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Freeze alarms teachers

For the past two weeks, Victoria Coon has been in limbo, anxiously awaiting any information about a possible job as a first-grade teacher with the Clark County School District.

Coon said a principal hired her for the new school year, but then district administrators would not allow her to sign her contract until a hold placed on most new hiring is lifted. The freeze does not extend to teachers in critical needs areas such as math, science and special education.

Coon, who is returning to teaching after taking five years off to raise her children, just wants to know whether she has a start date for work.

“I need to know if I’m going to have a job, if I’m going to have health insurance,” Coon said.

Coon said other teachers share her frustration.

“The district is going to lose a lot of qualified people,” she said.

Bill Garis, deputy human resources director for the district, said the hiring freeze was intended to prevent layoffs.

“We don’t want to hire someone, have them move across the country, and then a month later say, ‘Sorry, you don’t have a job,'” Garis said.

Garis would not say when the hold would be lifted, but Superintendent Walt Rulffes said district officials will be reviewing finances and enrollment this week to determine how many additional teachers will be needed. Coon said the district will have to take action soon because teacher training is scheduled to start in mid-August.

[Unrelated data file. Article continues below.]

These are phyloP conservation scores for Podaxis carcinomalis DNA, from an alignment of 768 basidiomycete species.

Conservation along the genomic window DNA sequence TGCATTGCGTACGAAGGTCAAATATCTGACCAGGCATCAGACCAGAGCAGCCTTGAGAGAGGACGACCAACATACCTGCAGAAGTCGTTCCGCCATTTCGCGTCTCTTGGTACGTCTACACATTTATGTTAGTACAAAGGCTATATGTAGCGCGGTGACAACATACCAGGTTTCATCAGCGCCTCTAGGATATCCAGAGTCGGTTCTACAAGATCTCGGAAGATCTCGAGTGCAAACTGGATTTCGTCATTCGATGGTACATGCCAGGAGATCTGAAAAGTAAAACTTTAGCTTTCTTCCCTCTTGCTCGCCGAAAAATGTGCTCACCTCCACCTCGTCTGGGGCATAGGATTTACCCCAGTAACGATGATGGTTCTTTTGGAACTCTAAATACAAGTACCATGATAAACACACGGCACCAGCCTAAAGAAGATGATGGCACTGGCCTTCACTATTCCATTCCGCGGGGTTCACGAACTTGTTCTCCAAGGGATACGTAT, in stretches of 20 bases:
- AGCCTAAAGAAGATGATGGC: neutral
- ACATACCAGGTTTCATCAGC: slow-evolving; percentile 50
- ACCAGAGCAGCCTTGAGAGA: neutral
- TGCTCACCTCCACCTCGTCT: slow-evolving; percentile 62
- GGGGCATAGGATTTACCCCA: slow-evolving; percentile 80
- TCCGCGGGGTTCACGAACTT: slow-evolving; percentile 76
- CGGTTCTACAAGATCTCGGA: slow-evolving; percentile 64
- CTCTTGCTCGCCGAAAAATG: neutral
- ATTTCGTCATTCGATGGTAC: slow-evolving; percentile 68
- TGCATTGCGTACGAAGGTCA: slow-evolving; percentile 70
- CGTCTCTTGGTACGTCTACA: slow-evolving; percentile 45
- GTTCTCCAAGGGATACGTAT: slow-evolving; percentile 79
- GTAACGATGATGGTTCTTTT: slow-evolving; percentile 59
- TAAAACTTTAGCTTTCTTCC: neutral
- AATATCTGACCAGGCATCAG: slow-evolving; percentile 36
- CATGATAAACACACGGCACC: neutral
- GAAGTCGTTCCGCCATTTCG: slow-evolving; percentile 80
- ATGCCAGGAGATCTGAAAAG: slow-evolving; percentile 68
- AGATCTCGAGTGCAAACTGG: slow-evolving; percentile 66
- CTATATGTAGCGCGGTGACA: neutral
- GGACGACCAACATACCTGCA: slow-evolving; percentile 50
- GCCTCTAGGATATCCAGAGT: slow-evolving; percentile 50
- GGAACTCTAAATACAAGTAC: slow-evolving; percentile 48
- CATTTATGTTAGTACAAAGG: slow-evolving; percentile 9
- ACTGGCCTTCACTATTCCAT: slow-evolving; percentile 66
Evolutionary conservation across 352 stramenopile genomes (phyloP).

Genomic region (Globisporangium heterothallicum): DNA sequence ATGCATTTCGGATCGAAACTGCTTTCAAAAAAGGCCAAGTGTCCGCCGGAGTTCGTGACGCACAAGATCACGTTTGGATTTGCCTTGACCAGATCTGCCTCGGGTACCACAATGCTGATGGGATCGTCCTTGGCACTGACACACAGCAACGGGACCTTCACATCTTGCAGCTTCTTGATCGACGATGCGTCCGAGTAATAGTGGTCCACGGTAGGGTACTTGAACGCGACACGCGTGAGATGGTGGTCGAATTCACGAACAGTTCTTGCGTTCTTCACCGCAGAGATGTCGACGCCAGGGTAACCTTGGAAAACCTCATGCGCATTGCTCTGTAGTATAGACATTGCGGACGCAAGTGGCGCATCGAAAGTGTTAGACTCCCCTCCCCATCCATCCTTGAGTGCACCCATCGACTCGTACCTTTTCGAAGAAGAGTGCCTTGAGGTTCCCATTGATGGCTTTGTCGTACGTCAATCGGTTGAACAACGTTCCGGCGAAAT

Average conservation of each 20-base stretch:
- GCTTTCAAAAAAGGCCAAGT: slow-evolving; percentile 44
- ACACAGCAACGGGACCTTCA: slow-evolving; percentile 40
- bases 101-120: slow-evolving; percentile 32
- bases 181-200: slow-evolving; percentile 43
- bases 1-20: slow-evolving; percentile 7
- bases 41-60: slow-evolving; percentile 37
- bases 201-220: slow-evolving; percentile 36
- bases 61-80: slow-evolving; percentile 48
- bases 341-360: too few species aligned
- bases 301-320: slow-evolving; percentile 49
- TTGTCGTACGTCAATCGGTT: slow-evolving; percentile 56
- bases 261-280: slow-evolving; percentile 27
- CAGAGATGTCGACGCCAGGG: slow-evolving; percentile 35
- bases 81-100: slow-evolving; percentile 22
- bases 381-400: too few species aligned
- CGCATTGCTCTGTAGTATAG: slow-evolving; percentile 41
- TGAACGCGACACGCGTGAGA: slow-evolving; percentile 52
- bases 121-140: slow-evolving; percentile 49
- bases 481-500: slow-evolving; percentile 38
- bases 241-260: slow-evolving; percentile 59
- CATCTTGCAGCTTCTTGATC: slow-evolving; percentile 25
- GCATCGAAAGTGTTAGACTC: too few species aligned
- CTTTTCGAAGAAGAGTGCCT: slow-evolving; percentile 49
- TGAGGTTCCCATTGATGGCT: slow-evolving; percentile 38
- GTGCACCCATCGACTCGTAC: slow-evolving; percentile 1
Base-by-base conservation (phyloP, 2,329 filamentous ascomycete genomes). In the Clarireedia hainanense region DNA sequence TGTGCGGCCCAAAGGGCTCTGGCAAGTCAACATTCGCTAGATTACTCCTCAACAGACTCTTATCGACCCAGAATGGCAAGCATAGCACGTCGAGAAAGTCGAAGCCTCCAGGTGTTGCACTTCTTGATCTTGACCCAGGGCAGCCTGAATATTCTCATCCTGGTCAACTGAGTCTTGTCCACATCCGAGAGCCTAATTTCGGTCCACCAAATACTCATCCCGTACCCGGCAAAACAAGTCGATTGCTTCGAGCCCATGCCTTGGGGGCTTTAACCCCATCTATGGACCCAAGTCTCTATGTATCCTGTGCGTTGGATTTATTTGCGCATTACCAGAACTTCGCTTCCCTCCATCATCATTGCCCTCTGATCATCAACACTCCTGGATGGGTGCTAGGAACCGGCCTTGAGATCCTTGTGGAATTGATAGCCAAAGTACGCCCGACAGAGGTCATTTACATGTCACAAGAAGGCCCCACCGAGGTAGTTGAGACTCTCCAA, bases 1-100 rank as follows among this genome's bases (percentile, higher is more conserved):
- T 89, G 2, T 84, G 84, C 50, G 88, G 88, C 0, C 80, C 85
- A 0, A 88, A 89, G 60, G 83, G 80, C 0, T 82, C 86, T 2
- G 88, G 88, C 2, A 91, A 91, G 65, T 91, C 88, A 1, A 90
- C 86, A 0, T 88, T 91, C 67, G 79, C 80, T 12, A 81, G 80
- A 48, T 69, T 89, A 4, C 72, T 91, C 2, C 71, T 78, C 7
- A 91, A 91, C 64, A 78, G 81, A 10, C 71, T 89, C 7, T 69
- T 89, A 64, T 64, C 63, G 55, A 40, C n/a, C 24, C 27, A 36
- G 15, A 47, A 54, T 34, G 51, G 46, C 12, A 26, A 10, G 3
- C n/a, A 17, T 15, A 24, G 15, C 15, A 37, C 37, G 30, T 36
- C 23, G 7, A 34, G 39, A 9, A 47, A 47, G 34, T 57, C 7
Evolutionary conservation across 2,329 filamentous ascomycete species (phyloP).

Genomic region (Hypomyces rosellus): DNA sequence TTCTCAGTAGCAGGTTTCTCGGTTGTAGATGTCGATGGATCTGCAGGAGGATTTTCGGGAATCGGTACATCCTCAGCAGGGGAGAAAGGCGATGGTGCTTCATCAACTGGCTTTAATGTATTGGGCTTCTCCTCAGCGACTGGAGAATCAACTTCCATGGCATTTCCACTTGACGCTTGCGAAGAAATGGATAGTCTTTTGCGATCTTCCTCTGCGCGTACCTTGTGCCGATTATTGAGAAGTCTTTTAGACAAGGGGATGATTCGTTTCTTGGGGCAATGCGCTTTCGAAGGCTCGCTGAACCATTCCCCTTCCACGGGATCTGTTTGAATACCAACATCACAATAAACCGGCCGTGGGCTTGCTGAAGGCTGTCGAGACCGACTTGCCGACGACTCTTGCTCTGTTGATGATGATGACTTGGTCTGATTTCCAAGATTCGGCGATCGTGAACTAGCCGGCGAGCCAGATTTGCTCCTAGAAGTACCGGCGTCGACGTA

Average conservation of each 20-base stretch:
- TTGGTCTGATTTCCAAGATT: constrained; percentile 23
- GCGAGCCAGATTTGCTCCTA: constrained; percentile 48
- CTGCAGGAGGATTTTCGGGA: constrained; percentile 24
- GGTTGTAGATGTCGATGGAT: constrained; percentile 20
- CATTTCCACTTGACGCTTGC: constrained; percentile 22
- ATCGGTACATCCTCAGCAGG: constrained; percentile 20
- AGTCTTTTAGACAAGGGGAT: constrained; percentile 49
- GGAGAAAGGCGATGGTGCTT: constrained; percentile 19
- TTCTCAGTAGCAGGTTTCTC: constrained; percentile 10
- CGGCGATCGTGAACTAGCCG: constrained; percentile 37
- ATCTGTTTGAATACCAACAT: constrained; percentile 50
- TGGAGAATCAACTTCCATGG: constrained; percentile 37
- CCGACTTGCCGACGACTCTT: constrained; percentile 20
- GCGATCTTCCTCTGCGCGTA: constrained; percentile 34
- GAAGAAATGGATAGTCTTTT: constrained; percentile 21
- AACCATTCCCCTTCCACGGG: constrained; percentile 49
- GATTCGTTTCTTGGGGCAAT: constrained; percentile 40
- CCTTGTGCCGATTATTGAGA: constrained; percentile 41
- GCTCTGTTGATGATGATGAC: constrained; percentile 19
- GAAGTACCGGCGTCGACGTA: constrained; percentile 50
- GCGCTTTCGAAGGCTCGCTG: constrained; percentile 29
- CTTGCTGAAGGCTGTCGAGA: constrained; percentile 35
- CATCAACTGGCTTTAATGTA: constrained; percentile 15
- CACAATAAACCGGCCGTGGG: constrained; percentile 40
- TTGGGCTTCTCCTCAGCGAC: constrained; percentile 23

Because of the uncertainty, school officials were reluctant to speculate on the number of additional teachers needed for the coming school year. Their rough estimate is 1,000, which is relatively low compared with some previous summers when the district needed as many as 3,000 more teachers.

Clark County, the nation’s fifth-largest school district, employs about 18,000 teachers, Garis said. The School Board recently approved 4 percent cost of living increases for teachers and staff.

While other school districts are laying off teachers, the hiring situation has not worked to Clark County’s advantage, Garis said. All school districts seem to be competing for the same math, science and special-education teachers.

The district recently recruited Katherine Morris, a teacher who helps children with learning disabilities, from Bloomington, Ill. The district offered her a “lot more money” than her old job, she said.

Also, she was motivated to move here to be closer to a sister whose husband is in Iraq.

Morris was picking up information about heath benefits, real estate and fun things to do in Las Vegas at a teacher welcome center on Monday.

She said she was not overly concerned about the school system’s financial condition.

Clark County has announced the elimination of 140 positions for support personnel, such as bus drivers and secretaries. The eliminations were driven by the state’s reduction, during a special session of the Legislature, in planned school funding.

District officials have said financial conditions probably will get worse before they getter better because the district is expecting a reduction of $130 million a year in state funding starting in 2009-10.

Nonetheless, Morris said, “I think they’re always going to need teachers.”

Contact reporter James Haug at jhaug@reviewjournal.com or 702-799-2922.

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